It’s inevitable that you face challenges during any renovation, you are guessing at what’s happening behind walls and above ceilings and once you start demolishing everything and discover what’s really happening, sometimes you get good surprises and sometimes not. I mentioned some of the less fortunate discoveries in an earlier post, annoying things like ducts (I personally hate air conditioning… and who needs heat anyway?!) and an abundance of layers of tile on the floor…
Sometimes other things happen that are a result of having a bunch of messy human beings working on everything…. sometimes you make mistakes (GASP!). I feel like I am always reading blogs where everyone shows the final product that looks amazing and we don’t see very much about the challenges that are a very real part of transforming a space, of bringing a vision to life. There are quite a few – no matter what – so in the spirit of openness and authenticity I thought I would share some of the hurdles and also some of the great surprises that we have encountered during construction.
The faster the pace of the project, the greater the risk of things going wrong… but the goal is always that the final product is as close to perfect as possible.
The one thing that I constantly see is this: the stronger the team – the better the final product and the smoother things go along the way. Especially when something goes ‘wrong’. This might just be one girl’s opinion, but the one magic ingredient that I have noticed makes the biggest difference in whether a team is ‘strong’ or not is communication. The architect or designer has to communicate the vision to the construction team… who are the ones bringing everything to life. If they can’t see what you see, it will be a constant uphill battle. The stronger the communication, the stronger the team.
With Lindsey and Doug our biggest hurdles so far have been that I selected a tub that looked fabulous but didn’t realize that you couldn’t use it with a shower – it was meant to be used in a space that was only a tub (dear Kohler, you might want to spell that out a little more clearly next time, thanks.) No one on our team realized it until the plumbing was in – talk about UGH – I felt horrible. But even my GC didn’t realize until it was too late… and luckily we hadn’t walled everything in yet so it was (relatively) easy to fix. – phew.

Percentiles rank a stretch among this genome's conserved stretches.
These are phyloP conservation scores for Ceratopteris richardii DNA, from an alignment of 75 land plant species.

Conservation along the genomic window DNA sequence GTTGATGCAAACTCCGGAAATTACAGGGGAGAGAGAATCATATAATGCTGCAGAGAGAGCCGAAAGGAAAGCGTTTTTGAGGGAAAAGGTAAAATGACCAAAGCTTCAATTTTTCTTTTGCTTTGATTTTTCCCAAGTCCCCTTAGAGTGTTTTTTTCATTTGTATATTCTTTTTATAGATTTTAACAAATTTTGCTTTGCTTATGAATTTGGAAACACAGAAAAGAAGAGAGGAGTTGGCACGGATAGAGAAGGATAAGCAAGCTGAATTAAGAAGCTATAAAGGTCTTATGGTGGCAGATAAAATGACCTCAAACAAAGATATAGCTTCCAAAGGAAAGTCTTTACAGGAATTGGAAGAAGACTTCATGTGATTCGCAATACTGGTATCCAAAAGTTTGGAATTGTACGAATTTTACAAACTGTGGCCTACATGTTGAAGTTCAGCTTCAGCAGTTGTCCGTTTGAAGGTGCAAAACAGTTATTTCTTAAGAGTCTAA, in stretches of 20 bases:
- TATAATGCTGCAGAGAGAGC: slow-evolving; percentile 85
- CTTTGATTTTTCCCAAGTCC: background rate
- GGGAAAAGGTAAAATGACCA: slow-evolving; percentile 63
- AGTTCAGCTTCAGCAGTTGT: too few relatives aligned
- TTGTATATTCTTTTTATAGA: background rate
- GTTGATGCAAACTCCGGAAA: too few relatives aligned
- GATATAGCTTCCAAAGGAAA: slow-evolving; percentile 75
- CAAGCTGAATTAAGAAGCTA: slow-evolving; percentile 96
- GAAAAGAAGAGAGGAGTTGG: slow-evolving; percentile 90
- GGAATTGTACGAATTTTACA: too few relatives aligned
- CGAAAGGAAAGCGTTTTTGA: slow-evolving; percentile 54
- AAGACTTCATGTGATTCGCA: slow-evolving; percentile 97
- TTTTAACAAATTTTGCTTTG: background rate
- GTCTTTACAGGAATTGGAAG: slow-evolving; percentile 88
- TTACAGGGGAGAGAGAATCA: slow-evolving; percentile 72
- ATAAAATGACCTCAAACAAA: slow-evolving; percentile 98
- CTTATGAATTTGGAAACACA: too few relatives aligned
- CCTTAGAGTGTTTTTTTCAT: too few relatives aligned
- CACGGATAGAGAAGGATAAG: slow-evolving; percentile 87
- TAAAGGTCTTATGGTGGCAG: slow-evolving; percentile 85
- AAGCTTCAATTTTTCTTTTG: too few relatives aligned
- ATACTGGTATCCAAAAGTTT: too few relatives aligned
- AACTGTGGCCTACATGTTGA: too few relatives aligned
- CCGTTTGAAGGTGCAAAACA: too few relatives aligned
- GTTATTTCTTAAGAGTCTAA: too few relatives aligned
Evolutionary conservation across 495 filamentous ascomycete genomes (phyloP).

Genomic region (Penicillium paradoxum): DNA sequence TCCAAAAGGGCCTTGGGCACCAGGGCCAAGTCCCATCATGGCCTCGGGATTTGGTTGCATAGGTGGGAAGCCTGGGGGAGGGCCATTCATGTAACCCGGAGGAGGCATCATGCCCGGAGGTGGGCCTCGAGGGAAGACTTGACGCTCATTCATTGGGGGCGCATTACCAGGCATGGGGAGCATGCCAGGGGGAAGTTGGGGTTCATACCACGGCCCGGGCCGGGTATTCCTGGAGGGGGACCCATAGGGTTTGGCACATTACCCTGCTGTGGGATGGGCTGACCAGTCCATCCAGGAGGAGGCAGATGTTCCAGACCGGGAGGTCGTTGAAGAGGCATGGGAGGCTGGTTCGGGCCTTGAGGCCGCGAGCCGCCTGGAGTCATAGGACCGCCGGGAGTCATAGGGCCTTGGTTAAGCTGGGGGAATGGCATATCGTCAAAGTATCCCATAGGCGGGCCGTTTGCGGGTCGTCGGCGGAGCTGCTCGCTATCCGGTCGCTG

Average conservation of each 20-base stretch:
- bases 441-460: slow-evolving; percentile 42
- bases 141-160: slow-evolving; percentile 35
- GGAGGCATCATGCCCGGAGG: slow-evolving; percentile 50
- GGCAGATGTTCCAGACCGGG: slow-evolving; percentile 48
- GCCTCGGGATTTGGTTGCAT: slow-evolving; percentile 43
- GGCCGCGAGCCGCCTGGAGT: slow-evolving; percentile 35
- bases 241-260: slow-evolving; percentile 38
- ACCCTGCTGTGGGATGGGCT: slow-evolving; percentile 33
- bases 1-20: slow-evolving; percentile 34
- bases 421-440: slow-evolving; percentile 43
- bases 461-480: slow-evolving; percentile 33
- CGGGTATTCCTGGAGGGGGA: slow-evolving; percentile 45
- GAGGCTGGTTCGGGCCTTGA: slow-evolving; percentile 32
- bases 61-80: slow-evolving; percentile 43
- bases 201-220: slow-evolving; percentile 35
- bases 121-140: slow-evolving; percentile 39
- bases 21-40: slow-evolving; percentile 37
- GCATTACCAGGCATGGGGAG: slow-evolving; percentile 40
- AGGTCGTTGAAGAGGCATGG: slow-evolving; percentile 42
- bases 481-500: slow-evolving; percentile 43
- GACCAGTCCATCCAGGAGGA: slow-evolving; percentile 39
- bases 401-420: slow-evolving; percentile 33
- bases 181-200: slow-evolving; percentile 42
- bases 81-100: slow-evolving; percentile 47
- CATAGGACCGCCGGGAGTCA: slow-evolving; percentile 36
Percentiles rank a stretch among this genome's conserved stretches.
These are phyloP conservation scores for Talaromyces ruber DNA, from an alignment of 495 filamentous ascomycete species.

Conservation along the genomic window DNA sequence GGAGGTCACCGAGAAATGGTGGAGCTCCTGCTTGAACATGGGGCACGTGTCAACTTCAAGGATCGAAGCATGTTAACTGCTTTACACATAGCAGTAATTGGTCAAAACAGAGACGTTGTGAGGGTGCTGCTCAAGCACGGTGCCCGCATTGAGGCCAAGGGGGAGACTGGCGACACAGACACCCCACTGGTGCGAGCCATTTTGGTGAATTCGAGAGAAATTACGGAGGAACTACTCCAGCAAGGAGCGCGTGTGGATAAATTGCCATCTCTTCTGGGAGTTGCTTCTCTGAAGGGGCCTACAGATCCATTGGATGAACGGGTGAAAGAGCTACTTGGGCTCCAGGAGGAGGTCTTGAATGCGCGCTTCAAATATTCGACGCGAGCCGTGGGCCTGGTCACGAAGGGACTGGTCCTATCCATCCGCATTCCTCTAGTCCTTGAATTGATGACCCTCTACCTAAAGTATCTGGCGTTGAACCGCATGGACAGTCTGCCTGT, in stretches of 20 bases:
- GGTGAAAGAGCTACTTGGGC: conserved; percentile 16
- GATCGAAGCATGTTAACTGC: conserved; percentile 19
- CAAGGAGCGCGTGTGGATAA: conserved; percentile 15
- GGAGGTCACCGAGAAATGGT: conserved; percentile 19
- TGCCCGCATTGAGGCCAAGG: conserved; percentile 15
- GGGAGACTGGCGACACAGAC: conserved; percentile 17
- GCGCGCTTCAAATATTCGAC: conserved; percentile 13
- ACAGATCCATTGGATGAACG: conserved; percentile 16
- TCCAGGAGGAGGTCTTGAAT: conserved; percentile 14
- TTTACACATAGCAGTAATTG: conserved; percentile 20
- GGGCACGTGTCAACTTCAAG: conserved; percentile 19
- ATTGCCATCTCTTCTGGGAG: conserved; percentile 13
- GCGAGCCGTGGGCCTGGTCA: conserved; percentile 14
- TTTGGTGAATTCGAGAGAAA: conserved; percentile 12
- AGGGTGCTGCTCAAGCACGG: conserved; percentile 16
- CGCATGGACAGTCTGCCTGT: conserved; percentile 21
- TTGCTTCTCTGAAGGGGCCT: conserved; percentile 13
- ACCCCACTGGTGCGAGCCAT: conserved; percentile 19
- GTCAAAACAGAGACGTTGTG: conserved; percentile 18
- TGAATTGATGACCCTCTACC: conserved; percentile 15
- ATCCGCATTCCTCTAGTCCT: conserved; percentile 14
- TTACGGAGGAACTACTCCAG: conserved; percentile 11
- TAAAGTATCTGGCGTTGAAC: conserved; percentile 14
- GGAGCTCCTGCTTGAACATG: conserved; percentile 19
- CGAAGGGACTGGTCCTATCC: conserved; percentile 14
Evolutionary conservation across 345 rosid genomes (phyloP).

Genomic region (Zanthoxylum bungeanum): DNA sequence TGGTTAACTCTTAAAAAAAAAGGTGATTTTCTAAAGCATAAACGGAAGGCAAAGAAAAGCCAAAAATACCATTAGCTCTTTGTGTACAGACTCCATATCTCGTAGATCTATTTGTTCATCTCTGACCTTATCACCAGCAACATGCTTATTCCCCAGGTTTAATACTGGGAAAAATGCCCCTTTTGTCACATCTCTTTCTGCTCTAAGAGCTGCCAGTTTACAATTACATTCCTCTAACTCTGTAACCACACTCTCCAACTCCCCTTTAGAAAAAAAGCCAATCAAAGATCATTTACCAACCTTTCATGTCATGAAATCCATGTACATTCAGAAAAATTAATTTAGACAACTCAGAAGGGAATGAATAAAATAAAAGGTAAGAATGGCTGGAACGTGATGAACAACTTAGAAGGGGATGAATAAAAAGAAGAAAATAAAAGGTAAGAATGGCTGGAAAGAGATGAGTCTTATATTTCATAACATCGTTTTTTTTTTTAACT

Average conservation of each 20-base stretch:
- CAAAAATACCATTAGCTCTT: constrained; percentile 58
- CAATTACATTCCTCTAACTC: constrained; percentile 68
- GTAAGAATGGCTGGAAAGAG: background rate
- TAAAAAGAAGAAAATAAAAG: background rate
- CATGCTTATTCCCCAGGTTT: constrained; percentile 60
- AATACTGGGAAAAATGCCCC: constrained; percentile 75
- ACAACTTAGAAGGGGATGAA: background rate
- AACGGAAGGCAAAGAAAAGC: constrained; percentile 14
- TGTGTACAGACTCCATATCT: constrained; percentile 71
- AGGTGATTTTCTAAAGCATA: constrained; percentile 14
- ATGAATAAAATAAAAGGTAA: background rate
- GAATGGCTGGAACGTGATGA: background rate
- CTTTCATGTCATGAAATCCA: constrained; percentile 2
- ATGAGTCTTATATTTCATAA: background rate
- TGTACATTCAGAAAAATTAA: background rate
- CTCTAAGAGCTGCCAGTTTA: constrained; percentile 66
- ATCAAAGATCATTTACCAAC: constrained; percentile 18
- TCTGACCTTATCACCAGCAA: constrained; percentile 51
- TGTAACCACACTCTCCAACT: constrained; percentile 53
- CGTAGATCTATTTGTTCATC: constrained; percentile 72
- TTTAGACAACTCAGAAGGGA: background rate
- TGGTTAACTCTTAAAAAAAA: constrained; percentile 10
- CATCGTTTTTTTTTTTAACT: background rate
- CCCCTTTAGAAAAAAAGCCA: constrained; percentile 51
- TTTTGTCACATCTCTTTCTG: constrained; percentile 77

But because of the tub debacle the door shifted toward the vanity… now the vanity we picked was going to look too big for the space… it’s like one big annoying Domino effect!
Another bump – I stopped by one night to go over the tile layout in the bathroom with the installer and saw that the mudroom tiles weren’t centered on the doorway. Some people might be able to live with this or might not even care, but to me details like this are the difference between decent and really great.
He had to rip them all out and start over (when he was 2/3 the way done with laying them out). That was not fun news to deliver. At least I stopped by that night and not the next day when everything was dry and nothing could be saved – win!
Maybe the biggest challenge was that we thought that we could get all new cabinets and then discovered that because of miscommunication the wrong thing had been priced. We had to go back to the original plan of refacing the old cabinets. Disappointing, but doable. Just hoping that this pile of cabinets can be re-installed again, and glad that we hadn’t gotten rid of them yet.
And then there were happy surprises… Like realizing that the doorway into the kitchen was actually a full height opening and we decided to make it wider and transform it into an arched opening in the spirit of the ones in the entryway.
We planned on making the stairs to the basement an arched opening to match the entryway, since the openings were side by side… then had a momentary panic during the demo when it looked like we couldn’t because of the ceiling in the stairway to the basement…
… but then we realized that we could just rip out that part and maintain the slope of the bottom of the stairs to the second floor and voila!
You can see in the third photo another opportunity for improved communication… I came over and saw the great archway – success! – but was then immediately distracted by the huge light bulb dangling in my face from the ceiling. I was just thankful it wasn’t turned on, lest I be permanently blinded. It took a few requests, but we got it relocated, as you can see in the last picture, to a much more discreet, and less offensive location in the landing. So many close calls in life.
We also got a great little nook built into the wall in the stairs to the basement… hello personality!
The key to getting through the inevitably stressful process of a renovation or any other construction project is good communication… realizing that we are all just human and having compassion for each other b/c no one is perfect… and a lot of amusement when things get a little bumpy…